There are clearly defined steps in what’s called ‘The Scientific Method.’
A scientist first develops a theory, then carries out observations and measurements to formulate an hypothesis, which is subject to testing and revision in the light of experimental results, and finally a conclusion can be drawn.
Good science then is objective, rarely if ever completely certain, makes only predictions which can be tested and replicated, and makes all data freely accessible.
The alleged science which asserts that global warming is due to mankind’s industrial activity, especially burning fossil fuels, fails when evaluated by these criteria.
The prediction that emissions of carbon dioxide (CO2) will cause catastrophic global warming is completely untestable. Available data show that the earth’s climate has never been static for any length of time and that severe changes have occurred long before we began to emit CO2.
The data used to validate the anthropogenic climate-warming scenario have been shown to be incomplete with strategic omissions.
It may well be that our climate is warming; there are not enough data to determine whether we’re in a minor trend or a major shift. Only change is certain.
One doesn’t often hear the caution, “Garbage In, Garbage Out” – which was apparently necessary in the early days of computers – but something like it should be applied to the computer models on which global-warming forecasts are based.
Even when inherent flaws were exposed, the International Panel on Climate Control continued to warn of impending disaster.
What happened to the integrity of science and scientists? One can guess.
Once models had been made public, the originators had a vested interest in supporting them, since to do otherwise would be an admission of error. It became politically advisable to back warming forecasts, since agencies that award research grants are unlikely to fund studies that challenge accepted wisdom.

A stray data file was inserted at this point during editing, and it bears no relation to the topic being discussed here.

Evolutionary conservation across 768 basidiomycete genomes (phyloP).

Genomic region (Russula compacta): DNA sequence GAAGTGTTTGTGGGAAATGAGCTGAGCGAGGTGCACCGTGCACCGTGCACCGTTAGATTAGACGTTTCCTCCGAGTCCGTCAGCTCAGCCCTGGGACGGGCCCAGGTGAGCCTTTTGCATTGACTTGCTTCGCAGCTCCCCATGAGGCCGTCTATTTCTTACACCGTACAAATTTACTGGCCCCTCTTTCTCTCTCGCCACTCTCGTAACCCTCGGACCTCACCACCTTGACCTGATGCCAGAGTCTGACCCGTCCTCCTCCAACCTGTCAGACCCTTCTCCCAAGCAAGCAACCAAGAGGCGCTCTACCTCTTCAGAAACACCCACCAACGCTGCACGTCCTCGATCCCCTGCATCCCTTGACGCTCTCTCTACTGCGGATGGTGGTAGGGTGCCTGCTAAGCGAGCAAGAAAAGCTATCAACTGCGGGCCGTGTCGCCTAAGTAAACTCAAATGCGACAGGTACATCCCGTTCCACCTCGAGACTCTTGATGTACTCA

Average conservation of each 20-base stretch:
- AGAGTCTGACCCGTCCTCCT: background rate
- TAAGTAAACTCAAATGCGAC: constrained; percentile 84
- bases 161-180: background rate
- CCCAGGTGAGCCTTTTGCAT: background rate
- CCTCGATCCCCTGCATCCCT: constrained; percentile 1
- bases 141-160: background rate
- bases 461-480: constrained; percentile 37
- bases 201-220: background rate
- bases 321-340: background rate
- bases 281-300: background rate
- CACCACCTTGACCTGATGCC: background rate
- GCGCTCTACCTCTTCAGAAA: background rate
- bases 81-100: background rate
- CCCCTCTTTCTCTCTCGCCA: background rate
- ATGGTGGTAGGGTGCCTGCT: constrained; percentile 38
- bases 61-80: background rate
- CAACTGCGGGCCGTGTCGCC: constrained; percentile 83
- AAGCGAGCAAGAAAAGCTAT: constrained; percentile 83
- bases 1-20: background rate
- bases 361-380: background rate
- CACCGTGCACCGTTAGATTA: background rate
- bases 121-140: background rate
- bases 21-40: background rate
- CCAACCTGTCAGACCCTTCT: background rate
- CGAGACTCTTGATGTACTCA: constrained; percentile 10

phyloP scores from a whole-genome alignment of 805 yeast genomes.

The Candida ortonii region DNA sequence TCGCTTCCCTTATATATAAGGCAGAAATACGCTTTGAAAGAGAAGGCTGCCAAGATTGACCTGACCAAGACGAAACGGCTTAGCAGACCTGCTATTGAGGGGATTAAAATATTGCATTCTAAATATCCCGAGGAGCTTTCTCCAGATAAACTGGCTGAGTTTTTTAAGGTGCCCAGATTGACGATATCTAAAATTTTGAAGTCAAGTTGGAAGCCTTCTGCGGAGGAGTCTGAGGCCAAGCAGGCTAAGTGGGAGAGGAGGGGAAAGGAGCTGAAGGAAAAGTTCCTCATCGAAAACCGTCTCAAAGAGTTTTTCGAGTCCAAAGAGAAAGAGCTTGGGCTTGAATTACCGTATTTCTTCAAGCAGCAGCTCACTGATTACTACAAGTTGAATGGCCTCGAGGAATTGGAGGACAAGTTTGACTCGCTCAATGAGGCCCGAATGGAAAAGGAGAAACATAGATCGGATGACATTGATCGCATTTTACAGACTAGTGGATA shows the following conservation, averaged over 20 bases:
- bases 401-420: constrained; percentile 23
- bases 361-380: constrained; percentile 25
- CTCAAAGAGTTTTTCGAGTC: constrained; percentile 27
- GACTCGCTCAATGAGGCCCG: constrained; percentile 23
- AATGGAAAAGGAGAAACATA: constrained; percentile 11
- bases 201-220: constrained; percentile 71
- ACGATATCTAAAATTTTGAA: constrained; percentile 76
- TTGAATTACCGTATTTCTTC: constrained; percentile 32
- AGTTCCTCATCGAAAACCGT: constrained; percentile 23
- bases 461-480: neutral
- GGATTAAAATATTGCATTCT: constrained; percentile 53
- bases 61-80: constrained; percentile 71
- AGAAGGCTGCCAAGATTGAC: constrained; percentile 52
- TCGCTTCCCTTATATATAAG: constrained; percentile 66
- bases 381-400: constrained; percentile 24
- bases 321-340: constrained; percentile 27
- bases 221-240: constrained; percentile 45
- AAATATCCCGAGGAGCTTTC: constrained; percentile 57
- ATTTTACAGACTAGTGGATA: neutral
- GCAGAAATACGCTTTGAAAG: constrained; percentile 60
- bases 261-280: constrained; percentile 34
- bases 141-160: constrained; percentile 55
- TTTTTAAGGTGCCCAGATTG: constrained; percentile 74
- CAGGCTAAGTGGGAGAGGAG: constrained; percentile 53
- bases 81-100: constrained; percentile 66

Scientists advance their careers by publishing peer-reviewed articles in reputable journals but, in the global-warming debate, the proponents of CO2 as its cause closed ranks and conspired to deny publication to papers which opposed their viewpoint.
Those proponents were abetted by journalists who failed to ask searching questions but instead reported uncritically.
There are two unfortunate consequences to this sorry story. With general public support, governments have embarked on expensive schemes to correct a problem which is really quite trivial.
This has diverted attention from real problems: climate change is inevitable, whether warming or cooling, and we need to think out responses; improved energy efficiency will reduce dependency on oil supplies from unstable or unfriendly countries; how can we use nuclear power safely to buy time to bring geothermal, solar and tidal power into widespread commercial use; it’s important to minimize if not eliminate toxic pollution; and how can poverty be reduced since only fairly affluent communities are able to conserve their environment?
We’re aiming at the wrong target – an expensive mistake.
Dr. Roy Strang writes monthly on the environment for the Peace Arch News.